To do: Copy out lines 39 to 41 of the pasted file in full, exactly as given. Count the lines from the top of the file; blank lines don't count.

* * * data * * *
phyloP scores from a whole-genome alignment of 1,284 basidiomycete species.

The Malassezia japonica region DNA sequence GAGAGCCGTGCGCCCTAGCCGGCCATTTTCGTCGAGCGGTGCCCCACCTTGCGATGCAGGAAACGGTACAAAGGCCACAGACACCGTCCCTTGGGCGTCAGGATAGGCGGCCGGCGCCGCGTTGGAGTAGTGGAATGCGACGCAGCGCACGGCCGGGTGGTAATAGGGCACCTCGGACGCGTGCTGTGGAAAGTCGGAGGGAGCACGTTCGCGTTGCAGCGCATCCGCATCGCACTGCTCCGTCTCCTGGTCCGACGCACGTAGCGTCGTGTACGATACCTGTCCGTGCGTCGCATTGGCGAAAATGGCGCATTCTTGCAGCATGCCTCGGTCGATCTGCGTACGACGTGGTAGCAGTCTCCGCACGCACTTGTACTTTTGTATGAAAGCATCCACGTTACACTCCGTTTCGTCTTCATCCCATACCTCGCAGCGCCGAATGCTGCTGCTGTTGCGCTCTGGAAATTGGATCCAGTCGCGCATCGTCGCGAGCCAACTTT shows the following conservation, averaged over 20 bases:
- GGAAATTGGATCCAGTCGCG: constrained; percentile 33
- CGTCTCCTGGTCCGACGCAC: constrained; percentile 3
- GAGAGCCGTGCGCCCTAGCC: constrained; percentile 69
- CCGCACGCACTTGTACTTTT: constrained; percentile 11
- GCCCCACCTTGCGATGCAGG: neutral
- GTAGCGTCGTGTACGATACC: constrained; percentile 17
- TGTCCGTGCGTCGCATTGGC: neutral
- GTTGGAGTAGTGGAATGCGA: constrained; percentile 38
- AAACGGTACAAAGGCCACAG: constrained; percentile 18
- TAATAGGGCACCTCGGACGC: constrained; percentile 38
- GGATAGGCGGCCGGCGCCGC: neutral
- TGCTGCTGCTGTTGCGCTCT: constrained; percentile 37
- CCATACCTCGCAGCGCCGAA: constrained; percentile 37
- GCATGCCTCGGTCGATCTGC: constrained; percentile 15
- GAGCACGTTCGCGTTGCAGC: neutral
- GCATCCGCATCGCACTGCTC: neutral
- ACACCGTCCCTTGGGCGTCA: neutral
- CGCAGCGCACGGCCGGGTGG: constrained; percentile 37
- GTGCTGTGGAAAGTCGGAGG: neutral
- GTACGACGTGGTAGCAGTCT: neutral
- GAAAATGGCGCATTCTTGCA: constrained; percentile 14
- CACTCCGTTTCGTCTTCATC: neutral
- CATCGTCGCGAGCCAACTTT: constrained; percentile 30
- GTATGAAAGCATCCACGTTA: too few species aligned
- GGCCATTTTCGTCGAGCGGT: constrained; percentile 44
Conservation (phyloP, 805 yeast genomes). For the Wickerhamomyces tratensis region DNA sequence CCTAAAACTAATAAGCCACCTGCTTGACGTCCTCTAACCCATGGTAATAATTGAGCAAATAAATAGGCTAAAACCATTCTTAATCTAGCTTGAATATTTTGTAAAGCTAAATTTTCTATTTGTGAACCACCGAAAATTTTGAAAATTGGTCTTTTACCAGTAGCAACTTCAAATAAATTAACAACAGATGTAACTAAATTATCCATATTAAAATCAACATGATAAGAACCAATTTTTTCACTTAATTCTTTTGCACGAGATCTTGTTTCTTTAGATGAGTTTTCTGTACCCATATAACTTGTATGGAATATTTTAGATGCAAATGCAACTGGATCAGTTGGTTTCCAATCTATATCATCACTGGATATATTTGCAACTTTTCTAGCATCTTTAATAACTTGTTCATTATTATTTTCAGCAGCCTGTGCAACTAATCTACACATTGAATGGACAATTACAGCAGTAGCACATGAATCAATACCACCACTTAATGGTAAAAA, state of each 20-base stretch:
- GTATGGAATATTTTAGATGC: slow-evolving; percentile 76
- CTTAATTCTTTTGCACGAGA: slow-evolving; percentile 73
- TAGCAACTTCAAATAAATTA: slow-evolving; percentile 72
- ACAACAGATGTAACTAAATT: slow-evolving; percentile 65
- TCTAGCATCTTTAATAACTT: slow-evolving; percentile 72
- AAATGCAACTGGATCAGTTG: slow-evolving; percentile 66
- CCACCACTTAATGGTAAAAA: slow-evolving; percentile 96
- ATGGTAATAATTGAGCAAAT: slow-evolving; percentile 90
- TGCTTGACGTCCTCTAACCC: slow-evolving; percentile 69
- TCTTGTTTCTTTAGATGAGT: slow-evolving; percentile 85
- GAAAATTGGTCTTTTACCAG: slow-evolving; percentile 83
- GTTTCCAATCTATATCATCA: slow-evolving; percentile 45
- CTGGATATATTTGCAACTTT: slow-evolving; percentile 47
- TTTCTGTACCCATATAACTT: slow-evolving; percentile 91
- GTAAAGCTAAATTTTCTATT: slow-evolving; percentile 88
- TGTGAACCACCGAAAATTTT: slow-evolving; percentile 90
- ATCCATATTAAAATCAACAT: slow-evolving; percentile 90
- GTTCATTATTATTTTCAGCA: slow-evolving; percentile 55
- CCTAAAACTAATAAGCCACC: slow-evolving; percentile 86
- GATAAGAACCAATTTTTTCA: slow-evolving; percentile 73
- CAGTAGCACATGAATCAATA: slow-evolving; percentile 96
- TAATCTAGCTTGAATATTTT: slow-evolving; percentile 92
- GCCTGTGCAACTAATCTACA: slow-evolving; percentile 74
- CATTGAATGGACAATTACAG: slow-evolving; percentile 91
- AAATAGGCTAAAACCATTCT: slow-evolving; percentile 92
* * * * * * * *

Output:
- GAAAATTGGTCTTTTACCAG: slow-evolving; percentile 83
- GTTTCCAATCTATATCATCA: slow-evolving; percentile 45
- CTGGATATATTTGCAACTTT: slow-evolving; percentile 47